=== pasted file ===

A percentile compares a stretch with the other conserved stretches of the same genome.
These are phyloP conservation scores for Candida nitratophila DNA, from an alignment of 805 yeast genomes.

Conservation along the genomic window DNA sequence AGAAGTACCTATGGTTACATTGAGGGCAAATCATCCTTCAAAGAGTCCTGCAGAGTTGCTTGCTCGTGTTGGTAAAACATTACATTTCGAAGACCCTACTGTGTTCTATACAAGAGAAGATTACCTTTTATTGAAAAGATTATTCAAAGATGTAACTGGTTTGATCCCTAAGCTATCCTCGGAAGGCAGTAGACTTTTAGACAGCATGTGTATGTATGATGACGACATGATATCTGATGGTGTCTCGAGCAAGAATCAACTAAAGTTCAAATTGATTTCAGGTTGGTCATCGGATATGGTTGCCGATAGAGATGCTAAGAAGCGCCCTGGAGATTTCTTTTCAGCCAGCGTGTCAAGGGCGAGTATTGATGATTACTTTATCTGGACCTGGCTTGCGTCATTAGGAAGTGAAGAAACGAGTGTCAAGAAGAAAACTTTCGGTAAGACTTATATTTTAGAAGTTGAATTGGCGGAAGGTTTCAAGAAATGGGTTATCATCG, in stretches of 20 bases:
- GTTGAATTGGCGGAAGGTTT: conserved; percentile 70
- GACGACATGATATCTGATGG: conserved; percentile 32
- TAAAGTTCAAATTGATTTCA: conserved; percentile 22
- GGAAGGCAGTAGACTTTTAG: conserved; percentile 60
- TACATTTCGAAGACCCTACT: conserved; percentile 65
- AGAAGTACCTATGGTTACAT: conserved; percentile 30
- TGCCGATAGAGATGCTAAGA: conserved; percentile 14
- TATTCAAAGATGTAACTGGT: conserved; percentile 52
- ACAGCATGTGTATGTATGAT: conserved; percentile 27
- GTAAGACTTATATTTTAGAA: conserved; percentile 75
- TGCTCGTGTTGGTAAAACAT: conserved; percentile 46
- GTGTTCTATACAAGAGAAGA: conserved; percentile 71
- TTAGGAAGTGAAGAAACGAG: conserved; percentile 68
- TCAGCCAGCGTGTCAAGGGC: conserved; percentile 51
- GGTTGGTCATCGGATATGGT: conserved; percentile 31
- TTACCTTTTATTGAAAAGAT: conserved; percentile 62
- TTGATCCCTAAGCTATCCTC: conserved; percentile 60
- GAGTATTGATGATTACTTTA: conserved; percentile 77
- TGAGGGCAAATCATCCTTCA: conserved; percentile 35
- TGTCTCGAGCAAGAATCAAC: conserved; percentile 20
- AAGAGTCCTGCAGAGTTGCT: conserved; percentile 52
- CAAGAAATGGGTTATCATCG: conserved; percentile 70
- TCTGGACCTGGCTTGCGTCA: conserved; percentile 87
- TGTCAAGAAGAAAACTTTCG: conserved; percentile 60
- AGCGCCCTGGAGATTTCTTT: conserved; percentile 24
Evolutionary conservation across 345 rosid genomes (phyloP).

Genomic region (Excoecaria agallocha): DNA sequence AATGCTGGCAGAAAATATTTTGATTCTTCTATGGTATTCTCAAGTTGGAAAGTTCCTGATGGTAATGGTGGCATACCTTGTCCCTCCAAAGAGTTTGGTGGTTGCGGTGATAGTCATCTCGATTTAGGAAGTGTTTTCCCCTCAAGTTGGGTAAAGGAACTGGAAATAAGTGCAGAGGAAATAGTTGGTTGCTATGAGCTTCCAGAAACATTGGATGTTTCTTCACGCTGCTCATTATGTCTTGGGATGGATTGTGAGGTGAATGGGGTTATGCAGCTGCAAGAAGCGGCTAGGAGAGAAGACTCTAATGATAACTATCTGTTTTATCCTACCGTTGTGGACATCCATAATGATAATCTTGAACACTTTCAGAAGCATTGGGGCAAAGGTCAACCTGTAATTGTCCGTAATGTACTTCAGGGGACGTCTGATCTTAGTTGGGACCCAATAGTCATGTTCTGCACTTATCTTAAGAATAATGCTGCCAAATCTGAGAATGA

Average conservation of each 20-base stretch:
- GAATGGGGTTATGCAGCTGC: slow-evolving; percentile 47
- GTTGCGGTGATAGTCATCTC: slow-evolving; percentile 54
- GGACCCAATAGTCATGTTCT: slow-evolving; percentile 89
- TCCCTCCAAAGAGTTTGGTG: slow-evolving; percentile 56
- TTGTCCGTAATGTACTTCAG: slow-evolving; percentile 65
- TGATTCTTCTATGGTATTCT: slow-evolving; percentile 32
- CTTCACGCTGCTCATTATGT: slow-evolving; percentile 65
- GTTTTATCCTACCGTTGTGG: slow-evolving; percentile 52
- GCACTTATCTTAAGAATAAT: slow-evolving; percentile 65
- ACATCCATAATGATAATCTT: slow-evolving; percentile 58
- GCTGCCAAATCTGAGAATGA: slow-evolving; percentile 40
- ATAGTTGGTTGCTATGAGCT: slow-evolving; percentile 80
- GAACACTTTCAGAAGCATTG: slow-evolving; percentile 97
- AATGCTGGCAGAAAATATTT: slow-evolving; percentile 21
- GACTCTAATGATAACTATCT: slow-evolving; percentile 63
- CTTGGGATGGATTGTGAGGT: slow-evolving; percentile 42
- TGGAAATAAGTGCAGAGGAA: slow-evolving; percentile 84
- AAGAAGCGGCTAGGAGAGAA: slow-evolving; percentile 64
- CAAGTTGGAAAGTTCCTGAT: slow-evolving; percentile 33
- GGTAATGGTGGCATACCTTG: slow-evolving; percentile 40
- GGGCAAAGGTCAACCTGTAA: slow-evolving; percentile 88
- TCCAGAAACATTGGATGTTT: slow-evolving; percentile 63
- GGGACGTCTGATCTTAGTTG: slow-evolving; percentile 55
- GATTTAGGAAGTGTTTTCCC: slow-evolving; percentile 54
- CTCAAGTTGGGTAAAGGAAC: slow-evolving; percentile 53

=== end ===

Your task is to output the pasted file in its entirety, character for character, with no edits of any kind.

A percentile compares a stretch with the other conserved stretches of the same genome.
These are phyloP conservation scores for Candida nitratophila DNA, from an alignment of 805 yeast genomes.

Conservation along the genomic window DNA sequence AGAAGTACCTATGGTTACATTGAGGGCAAATCATCCTTCAAAGAGTCCTGCAGAGTTGCTTGCTCGTGTTGGTAAAACATTACATTTCGAAGACCCTACTGTGTTCTATACAAGAGAAGATTACCTTTTATTGAAAAGATTATTCAAAGATGTAACTGGTTTGATCCCTAAGCTATCCTCGGAAGGCAGTAGACTTTTAGACAGCATGTGTATGTATGATGACGACATGATATCTGATGGTGTCTCGAGCAAGAATCAACTAAAGTTCAAATTGATTTCAGGTTGGTCATCGGATATGGTTGCCGATAGAGATGCTAAGAAGCGCCCTGGAGATTTCTTTTCAGCCAGCGTGTCAAGGGCGAGTATTGATGATTACTTTATCTGGACCTGGCTTGCGTCATTAGGAAGTGAAGAAACGAGTGTCAAGAAGAAAACTTTCGGTAAGACTTATATTTTAGAAGTTGAATTGGCGGAAGGTTTCAAGAAATGGGTTATCATCG, in stretches of 20 bases:
- GTTGAATTGGCGGAAGGTTT: conserved; percentile 70
- GACGACATGATATCTGATGG: conserved; percentile 32
- TAAAGTTCAAATTGATTTCA: conserved; percentile 22
- GGAAGGCAGTAGACTTTTAG: conserved; percentile 60
- TACATTTCGAAGACCCTACT: conserved; percentile 65
- AGAAGTACCTATGGTTACAT: conserved; percentile 30
- TGCCGATAGAGATGCTAAGA: conserved; percentile 14
- TATTCAAAGATGTAACTGGT: conserved; percentile 52
- ACAGCATGTGTATGTATGAT: conserved; percentile 27
- GTAAGACTTATATTTTAGAA: conserved; percentile 75
- TGCTCGTGTTGGTAAAACAT: conserved; percentile 46
- GTGTTCTATACAAGAGAAGA: conserved; percentile 71
- TTAGGAAGTGAAGAAACGAG: conserved; percentile 68
- TCAGCCAGCGTGTCAAGGGC: conserved; percentile 51
- GGTTGGTCATCGGATATGGT: conserved; percentile 31
- TTACCTTTTATTGAAAAGAT: conserved; percentile 62
- TTGATCCCTAAGCTATCCTC: conserved; percentile 60
- GAGTATTGATGATTACTTTA: conserved; percentile 77
- TGAGGGCAAATCATCCTTCA: conserved; percentile 35
- TGTCTCGAGCAAGAATCAAC: conserved; percentile 20
- AAGAGTCCTGCAGAGTTGCT: conserved; percentile 52
- CAAGAAATGGGTTATCATCG: conserved; percentile 70
- TCTGGACCTGGCTTGCGTCA: conserved; percentile 87
- TGTCAAGAAGAAAACTTTCG: conserved; percentile 60
- AGCGCCCTGGAGATTTCTTT: conserved; percentile 24
Evolutionary conservation across 345 rosid genomes (phyloP).

Genomic region (Excoecaria agallocha): DNA sequence AATGCTGGCAGAAAATATTTTGATTCTTCTATGGTATTCTCAAGTTGGAAAGTTCCTGATGGTAATGGTGGCATACCTTGTCCCTCCAAAGAGTTTGGTGGTTGCGGTGATAGTCATCTCGATTTAGGAAGTGTTTTCCCCTCAAGTTGGGTAAAGGAACTGGAAATAAGTGCAGAGGAAATAGTTGGTTGCTATGAGCTTCCAGAAACATTGGATGTTTCTTCACGCTGCTCATTATGTCTTGGGATGGATTGTGAGGTGAATGGGGTTATGCAGCTGCAAGAAGCGGCTAGGAGAGAAGACTCTAATGATAACTATCTGTTTTATCCTACCGTTGTGGACATCCATAATGATAATCTTGAACACTTTCAGAAGCATTGGGGCAAAGGTCAACCTGTAATTGTCCGTAATGTACTTCAGGGGACGTCTGATCTTAGTTGGGACCCAATAGTCATGTTCTGCACTTATCTTAAGAATAATGCTGCCAAATCTGAGAATGA

Average conservation of each 20-base stretch:
- GAATGGGGTTATGCAGCTGC: slow-evolving; percentile 47
- GTTGCGGTGATAGTCATCTC: slow-evolving; percentile 54
- GGACCCAATAGTCATGTTCT: slow-evolving; percentile 89
- TCCCTCCAAAGAGTTTGGTG: slow-evolving; percentile 56
- TTGTCCGTAATGTACTTCAG: slow-evolving; percentile 65
- TGATTCTTCTATGGTATTCT: slow-evolving; percentile 32
- CTTCACGCTGCTCATTATGT: slow-evolving; percentile 65
- GTTTTATCCTACCGTTGTGG: slow-evolving; percentile 52
- GCACTTATCTTAAGAATAAT: slow-evolving; percentile 65
- ACATCCATAATGATAATCTT: slow-evolving; percentile 58
- GCTGCCAAATCTGAGAATGA: slow-evolving; percentile 40
- ATAGTTGGTTGCTATGAGCT: slow-evolving; percentile 80
- GAACACTTTCAGAAGCATTG: slow-evolving; percentile 97
- AATGCTGGCAGAAAATATTT: slow-evolving; percentile 21
- GACTCTAATGATAACTATCT: slow-evolving; percentile 63
- CTTGGGATGGATTGTGAGGT: slow-evolving; percentile 42
- TGGAAATAAGTGCAGAGGAA: slow-evolving; percentile 84
- AAGAAGCGGCTAGGAGAGAA: slow-evolving; percentile 64
- CAAGTTGGAAAGTTCCTGAT: slow-evolving; percentile 33
- GGTAATGGTGGCATACCTTG: slow-evolving; percentile 40
- GGGCAAAGGTCAACCTGTAA: slow-evolving; percentile 88
- TCCAGAAACATTGGATGTTT: slow-evolving; percentile 63
- GGGACGTCTGATCTTAGTTG: slow-evolving; percentile 55
- GATTTAGGAAGTGTTTTCCC: slow-evolving; percentile 54
- CTCAAGTTGGGTAAAGGAAC: slow-evolving; percentile 53